A college degree obtained during an expansion and a college degree obtained during a recession are two very different things.
I am pleased to host another student guest post, this time by August Klatt. This is the 8th student guest post this semester. You can see all the student guest posts from my “Monetary and Financial Theory” class at this link. This is the 2d guest post by August. Don’t miss his previous guest post: “Is the NFL Trying to Hide Something by Injecting Bias into Head Injury Science?”
Quick, graduate as fast as you can before another recession hits. The United States has made a full recovery from the Great Recession and there hasn’t been a better time to be a college grad. Josh Zumbrun of the Wall Street Journal reports that income for college graduates is at its highest levels since 2003. The median income for recent college graduates is now $43,000, (ages 22-27) which is $3000 more than the previous year’s median. In addition, the unemployment rate for recent college grads (4.9%) is almost down to pre-recession levels. These numbers seem refreshing as I am currently a junior in college, but as we learned from the Great Recession, things can change quickly. If you have the opportunity to graduate soon, take advantage of it!
How much does it really matter whether you graduate in good times or bad times? The short answer: a lot. The National Bureau of Economic Research conducted a study to determine the effects of graduating in a recession. They concluded that recent graduates lost 9% in their wages initially, which went down to 4.5% by fives years, and showing no loss in wages by the tenth year.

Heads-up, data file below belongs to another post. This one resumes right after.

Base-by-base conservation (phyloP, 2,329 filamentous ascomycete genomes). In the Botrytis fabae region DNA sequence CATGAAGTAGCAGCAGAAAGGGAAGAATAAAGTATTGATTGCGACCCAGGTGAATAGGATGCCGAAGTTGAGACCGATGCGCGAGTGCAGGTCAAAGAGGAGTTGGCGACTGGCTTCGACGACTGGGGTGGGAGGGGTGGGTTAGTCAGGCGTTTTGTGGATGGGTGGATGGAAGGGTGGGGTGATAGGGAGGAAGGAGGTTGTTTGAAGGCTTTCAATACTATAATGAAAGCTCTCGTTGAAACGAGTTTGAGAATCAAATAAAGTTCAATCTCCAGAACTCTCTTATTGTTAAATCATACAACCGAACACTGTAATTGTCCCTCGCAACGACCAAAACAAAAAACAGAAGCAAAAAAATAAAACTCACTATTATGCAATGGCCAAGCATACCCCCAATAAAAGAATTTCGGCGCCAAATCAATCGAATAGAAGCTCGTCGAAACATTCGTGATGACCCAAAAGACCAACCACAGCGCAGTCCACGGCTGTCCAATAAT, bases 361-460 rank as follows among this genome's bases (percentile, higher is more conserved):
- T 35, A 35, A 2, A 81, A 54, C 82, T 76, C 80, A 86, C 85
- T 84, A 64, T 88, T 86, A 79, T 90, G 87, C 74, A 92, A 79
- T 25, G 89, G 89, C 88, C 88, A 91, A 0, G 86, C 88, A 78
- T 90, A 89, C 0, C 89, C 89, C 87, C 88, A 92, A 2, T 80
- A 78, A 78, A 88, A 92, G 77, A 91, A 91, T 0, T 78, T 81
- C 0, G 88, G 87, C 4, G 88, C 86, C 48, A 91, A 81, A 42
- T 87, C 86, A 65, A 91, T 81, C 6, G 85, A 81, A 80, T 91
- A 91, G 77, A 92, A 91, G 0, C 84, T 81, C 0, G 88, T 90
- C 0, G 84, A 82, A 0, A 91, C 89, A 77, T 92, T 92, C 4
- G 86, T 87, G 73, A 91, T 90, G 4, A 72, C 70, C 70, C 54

For the graph at the top, I created a projection of wages of an individual that graduates in a recession versus an expansion using the data that the National Bureau of Economic Research provided. The projection uses the most accurate data I could find, but I am not claiming that my assumptions used are perfect. I assumed a starting salary of $40,000 for the individual in the expansion, and an initial salary of $38,584 for the individual hired in the recession (9% less than the expansion individual). I also assumed the losses in wages from 9% to 0% in 10 years decreased at a linear rate. Both individuals obtained a 6% increase in wages annually, which is very reasonable considering most people see 70% of their wage increase in the first 10 years of working. One of the reasons behind these large wage increases has to do with the fact that younger professionals change jobs more frequently. According to Cameron Keng workers who stay in their jobs are getting raises of 3% on average, while workers who change companies are getting a 10% to 15% salary increase. I thought that 6% was a good middle ground to build the model off of.
The area between the two lines is the loss in wages for the individual who unluckily graduated in a recession. From this projection, the loss turns out to be a little more than a $20,000 over the 10 years. Keep in mind that I am assuming these two individuals are identical in every way, except for the timing of their graduation. That’s a lot of money to lose for being purely unlucky.
Many of these losses come from the lack of jobs available, which can lead to students taking jobs at smaller companies or ones that aren’t the best fit for them. These drops in wages also only account for the students who actually get jobs. It doesn’t account for the rise in the unemployment rate. In the Great Recession, the unemployment rate reached 7% for recent grads. That extra 2% rise in the unemployment rate represents recent grads that are making zero income that would have been making a wage in an expansion.
In the first 10 years of a career, it is likely to see 70% of the wage increases. As a college student with more than likely lots of debt, you want to take full advantage of this wage growth right out of school. There’s nothing you can do to affect the economic conditions when you graduate, but these differences in wages are real and unfortunate.